Unfortunately, it is often not easy and in general even impossible to know in advance how much gas a transaction will need eventually. Therefore, transactions have a gas limit field to specify the maximum amount of gas the sender is willing to buy. If the gas used exceeds this limit during execution, processing is stopped. The sender still has to pay for the performed computation, but they are protected from running completely out of funds. The transaction gas limit also protects full nodes from attackers, who could, without a gas limit, make them execute effective infinity loops. If such a transaction would take longer than one block to process, it could never be included in a block, and, thus, the attacker wouldn’t need to pay for it.

Each operation in the EVM is assigned a number of how many gas units it consumes. The gasUsed value is the sum of all the gas amounts for all the operations executed. For estimating gasUsed, there is an ‘estimateGas API‘ that can be used but, but it comes with some caveats.

In the case that the sender does not specify a sufficient amount of gas (gas limit, sometimes called startGas) to execute the transaction, the transaction runs “out of gas” and is considered invalid. In this case, the transaction processing aborts and any state changes that occurred are reversed, such that we end up back at the state of Ethereum prior to the transaction. In addition, a record of the transaction failure is recorded, showing what transaction was attempted and where it failed. And since the machine(s) already expended effort to run the calculations before running out of gas, logically, none of the gas is refunded to the sender.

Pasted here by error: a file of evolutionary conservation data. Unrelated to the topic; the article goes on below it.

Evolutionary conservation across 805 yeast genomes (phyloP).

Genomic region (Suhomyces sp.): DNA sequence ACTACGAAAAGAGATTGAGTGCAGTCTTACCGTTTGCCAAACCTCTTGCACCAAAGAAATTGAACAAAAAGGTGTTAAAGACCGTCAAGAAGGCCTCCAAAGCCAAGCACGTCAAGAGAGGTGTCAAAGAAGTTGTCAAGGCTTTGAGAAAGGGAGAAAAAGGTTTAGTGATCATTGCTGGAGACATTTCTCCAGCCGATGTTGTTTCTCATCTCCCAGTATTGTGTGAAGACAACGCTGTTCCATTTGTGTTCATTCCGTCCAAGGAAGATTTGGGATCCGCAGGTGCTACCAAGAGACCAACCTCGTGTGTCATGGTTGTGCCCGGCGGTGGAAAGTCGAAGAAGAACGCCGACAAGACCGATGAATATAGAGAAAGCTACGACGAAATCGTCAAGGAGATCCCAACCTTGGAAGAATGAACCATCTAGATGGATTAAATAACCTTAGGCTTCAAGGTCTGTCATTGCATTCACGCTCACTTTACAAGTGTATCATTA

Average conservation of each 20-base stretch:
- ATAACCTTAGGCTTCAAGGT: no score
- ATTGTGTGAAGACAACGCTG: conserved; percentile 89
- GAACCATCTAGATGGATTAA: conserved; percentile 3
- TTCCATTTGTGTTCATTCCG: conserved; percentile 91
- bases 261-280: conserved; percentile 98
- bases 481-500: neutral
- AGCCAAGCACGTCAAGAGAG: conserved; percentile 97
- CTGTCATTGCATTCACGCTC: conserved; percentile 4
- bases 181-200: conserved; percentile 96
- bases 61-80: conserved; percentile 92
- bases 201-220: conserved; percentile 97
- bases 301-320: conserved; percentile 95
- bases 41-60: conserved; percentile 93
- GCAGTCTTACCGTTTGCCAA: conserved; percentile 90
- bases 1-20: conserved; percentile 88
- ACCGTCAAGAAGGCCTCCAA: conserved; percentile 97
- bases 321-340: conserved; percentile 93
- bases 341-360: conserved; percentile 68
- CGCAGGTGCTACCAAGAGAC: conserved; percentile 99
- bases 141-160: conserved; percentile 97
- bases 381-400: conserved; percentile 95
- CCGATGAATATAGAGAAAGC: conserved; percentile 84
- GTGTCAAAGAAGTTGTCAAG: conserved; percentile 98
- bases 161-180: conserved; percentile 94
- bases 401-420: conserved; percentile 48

Miners have the choice of whether to include a transaction in a block and collecting the fee or not. In reality though, all transactions are picked up by miners eventually, but the amount of transaction fees that a user chooses to send affects how long it will take until the transaction is mined. If a user was using the Mist application to execute transactions, the following screenshot would be an example of how to set the fee:

All the money spent on gas by the sender is sent to the “beneficiary” address, which is typically the miner’s address. Typically, the higher the gas price the sender is willing to pay, the greater the value the miner derives from the transaction and the more likely miners will be to select it. In this way miners are free to choose which transactions they want to validate or ignore. In order to guide senders on what gas price to set, miners have the option of advertising the minimum gas price for which they will execute transactions.

Not only is gas used to pay for computation steps, it is also used to pay for storage usage. The total fee for storage is proportional to the smallest multiple of 32 bytes used.